Growing up, and having lived a part of my adult life in the US, I’ve seen the fundamental unfairness that exists in the US healthcare system. I’ve known people that have died, due to a lack of coverage, and I’ve seen people go bankrupt over it, too. However, what has proved the most appalling is the attitude that people have about the problem. The profiteering is blatant, and who cares if people die? It seems to be more important for the politicians to gaslight about death panels, and virtue signal about personal responsibility, while they’re in the pockets of insurance companies that make the life and death decisions regarding who gets care. And God help you if you don’t have coverage.

Nowadays, I’m just glad that I live in Canada, and not have to worry about this problem. But I do worry about my mother, as she has lots of medical bills that she simply can’t pay.


Lobbyists. Don’t forget about lobbyists.


Somewhat related, there’s a myth that in Canada (and in other countries with nationalized healthcare) that there are no medical bankruptcies. That’s simply not true.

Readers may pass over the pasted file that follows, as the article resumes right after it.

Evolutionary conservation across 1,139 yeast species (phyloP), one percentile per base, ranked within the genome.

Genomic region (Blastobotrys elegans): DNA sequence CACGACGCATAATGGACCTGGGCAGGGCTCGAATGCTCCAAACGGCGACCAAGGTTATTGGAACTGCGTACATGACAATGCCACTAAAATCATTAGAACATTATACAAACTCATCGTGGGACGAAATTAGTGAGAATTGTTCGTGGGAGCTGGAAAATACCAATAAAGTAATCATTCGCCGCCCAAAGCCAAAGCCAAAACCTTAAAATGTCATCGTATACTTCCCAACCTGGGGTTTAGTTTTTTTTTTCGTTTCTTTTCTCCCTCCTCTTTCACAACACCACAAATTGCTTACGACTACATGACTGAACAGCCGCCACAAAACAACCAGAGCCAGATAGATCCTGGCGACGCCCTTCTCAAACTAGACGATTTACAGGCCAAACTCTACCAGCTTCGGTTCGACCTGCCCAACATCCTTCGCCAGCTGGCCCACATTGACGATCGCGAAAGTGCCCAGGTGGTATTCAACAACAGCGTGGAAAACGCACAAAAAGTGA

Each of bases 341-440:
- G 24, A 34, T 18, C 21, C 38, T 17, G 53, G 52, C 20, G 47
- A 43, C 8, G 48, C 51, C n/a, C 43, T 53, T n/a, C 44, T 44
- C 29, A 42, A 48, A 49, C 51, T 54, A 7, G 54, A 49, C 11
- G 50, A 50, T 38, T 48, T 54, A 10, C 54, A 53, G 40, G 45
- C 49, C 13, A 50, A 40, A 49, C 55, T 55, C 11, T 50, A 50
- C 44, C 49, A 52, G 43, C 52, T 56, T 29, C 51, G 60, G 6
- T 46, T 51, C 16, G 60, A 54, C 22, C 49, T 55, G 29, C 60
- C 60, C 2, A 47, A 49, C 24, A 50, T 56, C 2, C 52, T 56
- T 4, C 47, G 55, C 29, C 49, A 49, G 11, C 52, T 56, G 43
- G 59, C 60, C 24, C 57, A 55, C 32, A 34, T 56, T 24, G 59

The data is from 2005 in this study, but I don’t see why things would have changed much.

15% declared medical reasons the primary cause [of bankruptcy], although it was unclear from the data whether this was the costs of care over and above the Medicare system or income loss due to medical reasons, or some combination of both.

And also, the bankruptcy rate in Canada is only slightly less than that in the US. So, yeah, us Canadians have no right to be smug.

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Even people who’d be surprised there are still medical bankruptcies under nationalised healthcare aren’t saying those systems are perfect. Just so obviously, and empirically better than the American system that it’s insane America has clung so hard to it.
Frankly 15% of bankruptcies being due to medical problems is a waaaaay better than two-thirds: